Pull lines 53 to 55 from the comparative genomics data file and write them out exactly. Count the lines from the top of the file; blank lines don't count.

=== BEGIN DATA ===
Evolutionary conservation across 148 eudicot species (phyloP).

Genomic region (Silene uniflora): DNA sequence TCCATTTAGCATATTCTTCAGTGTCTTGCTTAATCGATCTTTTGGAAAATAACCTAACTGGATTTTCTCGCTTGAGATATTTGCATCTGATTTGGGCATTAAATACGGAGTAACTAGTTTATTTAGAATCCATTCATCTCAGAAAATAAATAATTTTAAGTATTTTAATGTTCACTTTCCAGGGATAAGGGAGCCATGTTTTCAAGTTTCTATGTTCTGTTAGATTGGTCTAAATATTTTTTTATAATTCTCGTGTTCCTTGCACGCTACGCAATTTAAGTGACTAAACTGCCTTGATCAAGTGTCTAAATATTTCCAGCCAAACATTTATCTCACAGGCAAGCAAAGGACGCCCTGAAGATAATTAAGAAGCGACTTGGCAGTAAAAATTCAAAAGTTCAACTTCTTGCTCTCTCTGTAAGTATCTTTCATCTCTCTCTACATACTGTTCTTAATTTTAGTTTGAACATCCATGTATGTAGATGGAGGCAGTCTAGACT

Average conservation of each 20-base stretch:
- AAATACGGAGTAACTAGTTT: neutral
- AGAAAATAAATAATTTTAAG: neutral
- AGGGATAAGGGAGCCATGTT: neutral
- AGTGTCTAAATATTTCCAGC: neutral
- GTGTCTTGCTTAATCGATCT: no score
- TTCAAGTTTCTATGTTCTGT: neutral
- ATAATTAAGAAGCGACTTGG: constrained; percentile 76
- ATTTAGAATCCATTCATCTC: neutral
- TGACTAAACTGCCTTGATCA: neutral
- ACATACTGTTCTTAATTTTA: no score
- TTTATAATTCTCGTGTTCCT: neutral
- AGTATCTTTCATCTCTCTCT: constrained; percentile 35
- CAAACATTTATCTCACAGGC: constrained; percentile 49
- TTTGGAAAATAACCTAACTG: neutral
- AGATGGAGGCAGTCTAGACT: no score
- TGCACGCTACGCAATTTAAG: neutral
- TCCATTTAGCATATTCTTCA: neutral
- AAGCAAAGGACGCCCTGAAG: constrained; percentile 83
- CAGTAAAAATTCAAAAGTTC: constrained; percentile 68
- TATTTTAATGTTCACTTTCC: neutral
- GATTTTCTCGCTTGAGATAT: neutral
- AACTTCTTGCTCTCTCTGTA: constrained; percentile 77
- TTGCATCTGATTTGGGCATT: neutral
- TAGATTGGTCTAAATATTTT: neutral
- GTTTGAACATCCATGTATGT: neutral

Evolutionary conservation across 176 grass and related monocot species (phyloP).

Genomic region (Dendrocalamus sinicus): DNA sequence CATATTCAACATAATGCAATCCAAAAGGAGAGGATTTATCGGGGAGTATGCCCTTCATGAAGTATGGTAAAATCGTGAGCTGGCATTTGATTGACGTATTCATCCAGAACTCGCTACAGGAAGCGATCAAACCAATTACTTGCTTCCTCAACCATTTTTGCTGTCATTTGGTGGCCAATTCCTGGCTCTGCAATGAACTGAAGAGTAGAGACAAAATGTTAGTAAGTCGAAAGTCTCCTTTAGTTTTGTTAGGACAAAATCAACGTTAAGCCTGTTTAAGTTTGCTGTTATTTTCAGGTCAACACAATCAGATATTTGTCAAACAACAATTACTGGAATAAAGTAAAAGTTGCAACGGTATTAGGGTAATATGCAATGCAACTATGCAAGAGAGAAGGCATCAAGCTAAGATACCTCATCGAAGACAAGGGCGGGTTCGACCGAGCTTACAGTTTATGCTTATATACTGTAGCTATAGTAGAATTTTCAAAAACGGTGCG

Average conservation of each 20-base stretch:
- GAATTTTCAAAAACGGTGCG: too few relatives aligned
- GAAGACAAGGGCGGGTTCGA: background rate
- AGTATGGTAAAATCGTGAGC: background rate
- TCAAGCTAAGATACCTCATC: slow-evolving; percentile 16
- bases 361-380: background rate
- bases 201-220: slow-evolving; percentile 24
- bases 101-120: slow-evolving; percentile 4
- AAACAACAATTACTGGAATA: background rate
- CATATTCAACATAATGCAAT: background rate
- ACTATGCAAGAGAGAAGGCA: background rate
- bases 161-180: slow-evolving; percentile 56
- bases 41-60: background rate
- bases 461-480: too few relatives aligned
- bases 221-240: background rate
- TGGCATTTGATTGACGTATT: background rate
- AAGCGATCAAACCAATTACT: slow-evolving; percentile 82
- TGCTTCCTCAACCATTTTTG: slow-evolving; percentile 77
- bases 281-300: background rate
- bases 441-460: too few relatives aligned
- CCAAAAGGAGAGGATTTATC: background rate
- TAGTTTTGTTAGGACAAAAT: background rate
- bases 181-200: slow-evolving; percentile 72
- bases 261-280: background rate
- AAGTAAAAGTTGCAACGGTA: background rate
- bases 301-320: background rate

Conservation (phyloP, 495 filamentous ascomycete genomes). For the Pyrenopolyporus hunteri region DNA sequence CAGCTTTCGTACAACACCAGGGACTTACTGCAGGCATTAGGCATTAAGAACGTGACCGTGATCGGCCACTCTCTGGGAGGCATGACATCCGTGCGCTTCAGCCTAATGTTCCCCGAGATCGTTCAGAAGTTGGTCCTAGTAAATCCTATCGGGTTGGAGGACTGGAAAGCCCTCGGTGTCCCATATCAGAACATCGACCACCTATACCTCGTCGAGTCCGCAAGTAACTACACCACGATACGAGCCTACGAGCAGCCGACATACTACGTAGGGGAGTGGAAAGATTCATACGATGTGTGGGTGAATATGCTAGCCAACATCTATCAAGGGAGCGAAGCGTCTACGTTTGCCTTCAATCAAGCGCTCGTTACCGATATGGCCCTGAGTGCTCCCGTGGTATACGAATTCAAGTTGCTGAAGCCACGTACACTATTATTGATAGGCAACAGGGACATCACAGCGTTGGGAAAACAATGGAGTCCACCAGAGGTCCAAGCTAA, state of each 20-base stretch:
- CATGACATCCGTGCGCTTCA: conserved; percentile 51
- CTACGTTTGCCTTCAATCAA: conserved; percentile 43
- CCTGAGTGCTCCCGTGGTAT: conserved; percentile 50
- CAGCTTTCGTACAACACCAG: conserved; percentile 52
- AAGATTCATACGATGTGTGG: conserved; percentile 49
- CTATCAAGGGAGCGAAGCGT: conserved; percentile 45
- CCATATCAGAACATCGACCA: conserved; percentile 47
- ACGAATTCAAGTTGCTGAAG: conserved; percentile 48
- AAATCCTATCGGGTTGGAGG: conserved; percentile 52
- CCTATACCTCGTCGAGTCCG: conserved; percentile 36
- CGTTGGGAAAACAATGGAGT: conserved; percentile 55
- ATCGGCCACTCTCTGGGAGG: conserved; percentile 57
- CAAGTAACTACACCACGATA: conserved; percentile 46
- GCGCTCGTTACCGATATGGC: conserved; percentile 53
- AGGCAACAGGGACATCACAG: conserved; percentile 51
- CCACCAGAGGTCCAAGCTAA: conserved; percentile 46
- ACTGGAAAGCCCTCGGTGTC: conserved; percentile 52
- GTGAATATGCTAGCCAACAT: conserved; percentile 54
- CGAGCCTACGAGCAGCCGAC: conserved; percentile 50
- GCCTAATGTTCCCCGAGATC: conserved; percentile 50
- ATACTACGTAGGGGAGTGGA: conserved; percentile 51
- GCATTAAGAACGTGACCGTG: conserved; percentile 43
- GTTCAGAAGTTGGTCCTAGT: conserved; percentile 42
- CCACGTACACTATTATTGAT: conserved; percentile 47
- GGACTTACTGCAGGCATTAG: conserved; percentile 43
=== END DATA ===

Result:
- bases 181-200: slow-evolving; percentile 72
- bases 261-280: background rate
- AAGTAAAAGTTGCAACGGTA: background rate